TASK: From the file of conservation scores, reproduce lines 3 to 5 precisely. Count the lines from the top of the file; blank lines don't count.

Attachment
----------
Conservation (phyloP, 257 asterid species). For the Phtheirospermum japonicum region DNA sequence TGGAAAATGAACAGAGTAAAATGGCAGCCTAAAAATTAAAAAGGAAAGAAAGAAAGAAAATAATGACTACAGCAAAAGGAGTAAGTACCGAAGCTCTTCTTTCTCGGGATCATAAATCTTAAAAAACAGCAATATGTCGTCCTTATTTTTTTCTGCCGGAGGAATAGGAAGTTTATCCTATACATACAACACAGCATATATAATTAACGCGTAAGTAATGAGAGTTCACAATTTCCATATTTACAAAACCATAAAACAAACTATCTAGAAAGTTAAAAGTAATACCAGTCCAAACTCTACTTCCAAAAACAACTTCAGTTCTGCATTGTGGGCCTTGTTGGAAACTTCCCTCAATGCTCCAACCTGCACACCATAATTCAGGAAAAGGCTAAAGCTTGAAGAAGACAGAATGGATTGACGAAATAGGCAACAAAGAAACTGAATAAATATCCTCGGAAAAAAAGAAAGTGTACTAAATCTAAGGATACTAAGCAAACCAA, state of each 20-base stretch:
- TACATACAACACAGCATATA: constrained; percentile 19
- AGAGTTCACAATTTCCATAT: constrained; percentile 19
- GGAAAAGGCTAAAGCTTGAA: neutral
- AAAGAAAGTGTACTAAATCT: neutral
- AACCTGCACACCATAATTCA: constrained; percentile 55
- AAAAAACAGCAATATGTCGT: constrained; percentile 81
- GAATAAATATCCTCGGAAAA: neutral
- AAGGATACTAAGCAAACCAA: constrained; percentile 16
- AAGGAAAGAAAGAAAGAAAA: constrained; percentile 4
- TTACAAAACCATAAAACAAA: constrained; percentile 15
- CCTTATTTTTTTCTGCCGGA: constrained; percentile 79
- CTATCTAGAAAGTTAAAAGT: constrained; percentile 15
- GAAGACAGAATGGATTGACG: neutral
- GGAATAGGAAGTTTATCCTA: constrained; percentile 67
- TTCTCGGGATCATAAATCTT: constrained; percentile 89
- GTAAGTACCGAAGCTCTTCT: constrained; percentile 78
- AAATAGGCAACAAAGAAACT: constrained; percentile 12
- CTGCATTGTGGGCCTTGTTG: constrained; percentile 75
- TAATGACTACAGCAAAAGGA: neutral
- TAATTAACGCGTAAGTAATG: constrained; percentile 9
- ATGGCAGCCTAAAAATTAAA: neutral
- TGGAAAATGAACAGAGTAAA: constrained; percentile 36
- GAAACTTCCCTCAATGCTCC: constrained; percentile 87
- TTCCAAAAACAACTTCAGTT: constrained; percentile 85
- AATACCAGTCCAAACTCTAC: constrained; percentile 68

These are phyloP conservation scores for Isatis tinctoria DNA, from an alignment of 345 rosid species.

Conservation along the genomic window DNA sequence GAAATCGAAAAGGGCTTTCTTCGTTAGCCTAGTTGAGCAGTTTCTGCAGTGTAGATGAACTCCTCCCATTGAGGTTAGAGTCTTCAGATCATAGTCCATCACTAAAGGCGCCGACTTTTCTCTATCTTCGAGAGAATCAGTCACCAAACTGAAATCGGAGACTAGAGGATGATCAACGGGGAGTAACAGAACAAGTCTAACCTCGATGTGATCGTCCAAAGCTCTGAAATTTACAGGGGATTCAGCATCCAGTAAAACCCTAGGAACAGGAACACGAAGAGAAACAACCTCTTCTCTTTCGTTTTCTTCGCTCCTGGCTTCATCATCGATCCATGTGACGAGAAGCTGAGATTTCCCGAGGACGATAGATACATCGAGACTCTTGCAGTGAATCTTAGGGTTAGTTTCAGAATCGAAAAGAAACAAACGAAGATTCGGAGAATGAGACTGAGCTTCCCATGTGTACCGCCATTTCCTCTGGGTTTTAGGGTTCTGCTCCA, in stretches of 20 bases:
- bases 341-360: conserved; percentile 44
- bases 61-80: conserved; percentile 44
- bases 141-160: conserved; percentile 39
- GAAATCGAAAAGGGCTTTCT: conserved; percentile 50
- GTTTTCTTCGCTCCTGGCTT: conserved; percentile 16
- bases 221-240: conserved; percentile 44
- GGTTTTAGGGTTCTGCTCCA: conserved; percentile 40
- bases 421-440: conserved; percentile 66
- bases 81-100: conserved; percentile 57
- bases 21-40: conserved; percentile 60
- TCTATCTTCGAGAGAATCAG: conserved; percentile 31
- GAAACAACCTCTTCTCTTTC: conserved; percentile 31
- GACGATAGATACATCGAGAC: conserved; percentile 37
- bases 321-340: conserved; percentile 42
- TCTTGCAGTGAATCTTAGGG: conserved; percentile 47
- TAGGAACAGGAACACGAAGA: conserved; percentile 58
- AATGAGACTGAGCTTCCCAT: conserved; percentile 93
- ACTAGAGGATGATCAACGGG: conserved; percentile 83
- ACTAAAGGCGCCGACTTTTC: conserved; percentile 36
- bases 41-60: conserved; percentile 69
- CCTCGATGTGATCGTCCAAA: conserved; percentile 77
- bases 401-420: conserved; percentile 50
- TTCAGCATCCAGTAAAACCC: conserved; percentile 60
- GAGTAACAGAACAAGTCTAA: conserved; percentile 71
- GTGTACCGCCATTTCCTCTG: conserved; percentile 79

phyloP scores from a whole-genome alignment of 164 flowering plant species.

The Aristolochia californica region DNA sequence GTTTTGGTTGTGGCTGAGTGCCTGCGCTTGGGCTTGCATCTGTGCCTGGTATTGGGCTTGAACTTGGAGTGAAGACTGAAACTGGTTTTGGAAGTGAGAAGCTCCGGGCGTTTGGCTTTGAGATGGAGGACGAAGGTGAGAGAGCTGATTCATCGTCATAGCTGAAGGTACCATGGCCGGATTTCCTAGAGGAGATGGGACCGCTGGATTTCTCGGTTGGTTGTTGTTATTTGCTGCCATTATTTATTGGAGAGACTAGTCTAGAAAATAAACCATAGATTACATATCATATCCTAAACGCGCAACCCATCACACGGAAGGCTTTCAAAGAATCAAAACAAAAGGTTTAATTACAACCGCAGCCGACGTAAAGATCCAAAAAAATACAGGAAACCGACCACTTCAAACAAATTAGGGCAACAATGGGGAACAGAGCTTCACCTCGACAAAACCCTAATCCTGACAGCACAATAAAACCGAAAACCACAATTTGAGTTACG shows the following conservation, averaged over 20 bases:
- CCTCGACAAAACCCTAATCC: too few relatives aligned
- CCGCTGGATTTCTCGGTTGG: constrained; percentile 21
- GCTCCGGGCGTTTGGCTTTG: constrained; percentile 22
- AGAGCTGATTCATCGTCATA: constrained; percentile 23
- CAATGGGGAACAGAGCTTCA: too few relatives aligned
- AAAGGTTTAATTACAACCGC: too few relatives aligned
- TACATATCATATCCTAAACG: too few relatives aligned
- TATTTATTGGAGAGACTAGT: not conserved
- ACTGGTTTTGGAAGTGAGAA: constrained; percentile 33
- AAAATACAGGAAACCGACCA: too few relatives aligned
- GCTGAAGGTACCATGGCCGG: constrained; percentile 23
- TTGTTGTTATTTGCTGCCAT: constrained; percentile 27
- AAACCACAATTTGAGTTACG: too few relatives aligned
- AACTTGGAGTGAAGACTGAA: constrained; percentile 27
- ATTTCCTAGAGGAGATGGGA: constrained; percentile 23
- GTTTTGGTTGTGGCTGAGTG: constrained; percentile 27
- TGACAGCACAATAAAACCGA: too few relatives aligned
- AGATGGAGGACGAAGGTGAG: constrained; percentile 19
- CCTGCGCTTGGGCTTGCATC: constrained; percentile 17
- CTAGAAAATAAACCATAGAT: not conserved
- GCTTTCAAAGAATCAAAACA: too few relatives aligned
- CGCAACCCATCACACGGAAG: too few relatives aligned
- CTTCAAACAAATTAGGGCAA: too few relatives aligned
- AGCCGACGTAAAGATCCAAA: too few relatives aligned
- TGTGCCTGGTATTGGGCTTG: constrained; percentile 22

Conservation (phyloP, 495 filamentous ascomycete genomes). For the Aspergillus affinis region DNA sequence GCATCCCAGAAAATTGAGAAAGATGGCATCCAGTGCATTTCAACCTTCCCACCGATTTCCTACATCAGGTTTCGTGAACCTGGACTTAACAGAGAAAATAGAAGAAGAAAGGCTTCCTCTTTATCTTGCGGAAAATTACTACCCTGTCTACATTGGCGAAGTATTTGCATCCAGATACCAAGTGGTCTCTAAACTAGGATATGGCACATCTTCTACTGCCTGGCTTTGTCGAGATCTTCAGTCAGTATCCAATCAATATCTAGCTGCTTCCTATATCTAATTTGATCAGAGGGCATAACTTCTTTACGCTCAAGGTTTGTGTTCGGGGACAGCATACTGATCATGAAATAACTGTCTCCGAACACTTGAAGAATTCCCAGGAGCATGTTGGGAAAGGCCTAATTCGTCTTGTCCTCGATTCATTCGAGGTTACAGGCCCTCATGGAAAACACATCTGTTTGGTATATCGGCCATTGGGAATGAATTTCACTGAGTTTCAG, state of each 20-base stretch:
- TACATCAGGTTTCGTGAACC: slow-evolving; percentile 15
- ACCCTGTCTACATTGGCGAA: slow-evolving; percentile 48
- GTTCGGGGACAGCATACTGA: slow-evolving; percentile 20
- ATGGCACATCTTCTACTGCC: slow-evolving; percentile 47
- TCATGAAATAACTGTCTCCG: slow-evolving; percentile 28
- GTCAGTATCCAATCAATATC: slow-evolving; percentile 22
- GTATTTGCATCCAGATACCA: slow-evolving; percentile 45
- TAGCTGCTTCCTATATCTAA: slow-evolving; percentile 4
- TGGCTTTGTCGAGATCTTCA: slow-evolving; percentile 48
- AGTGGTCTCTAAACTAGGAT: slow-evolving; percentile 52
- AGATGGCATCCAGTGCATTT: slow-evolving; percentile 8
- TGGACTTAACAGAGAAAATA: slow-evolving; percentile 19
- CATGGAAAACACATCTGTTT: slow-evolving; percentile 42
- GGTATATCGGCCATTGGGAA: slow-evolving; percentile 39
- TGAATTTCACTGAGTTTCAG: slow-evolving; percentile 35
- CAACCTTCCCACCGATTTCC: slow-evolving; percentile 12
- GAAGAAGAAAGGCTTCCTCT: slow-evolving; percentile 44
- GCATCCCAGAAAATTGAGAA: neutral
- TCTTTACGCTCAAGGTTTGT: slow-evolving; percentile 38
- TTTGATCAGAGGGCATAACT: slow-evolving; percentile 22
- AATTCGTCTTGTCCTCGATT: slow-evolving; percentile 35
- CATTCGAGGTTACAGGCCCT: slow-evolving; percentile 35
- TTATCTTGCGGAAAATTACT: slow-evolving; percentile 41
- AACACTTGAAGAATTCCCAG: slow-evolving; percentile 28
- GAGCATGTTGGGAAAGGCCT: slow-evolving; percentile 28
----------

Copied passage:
- AGAGTTCACAATTTCCATAT: constrained; percentile 19
- GGAAAAGGCTAAAGCTTGAA: neutral
- AAAGAAAGTGTACTAAATCT: neutral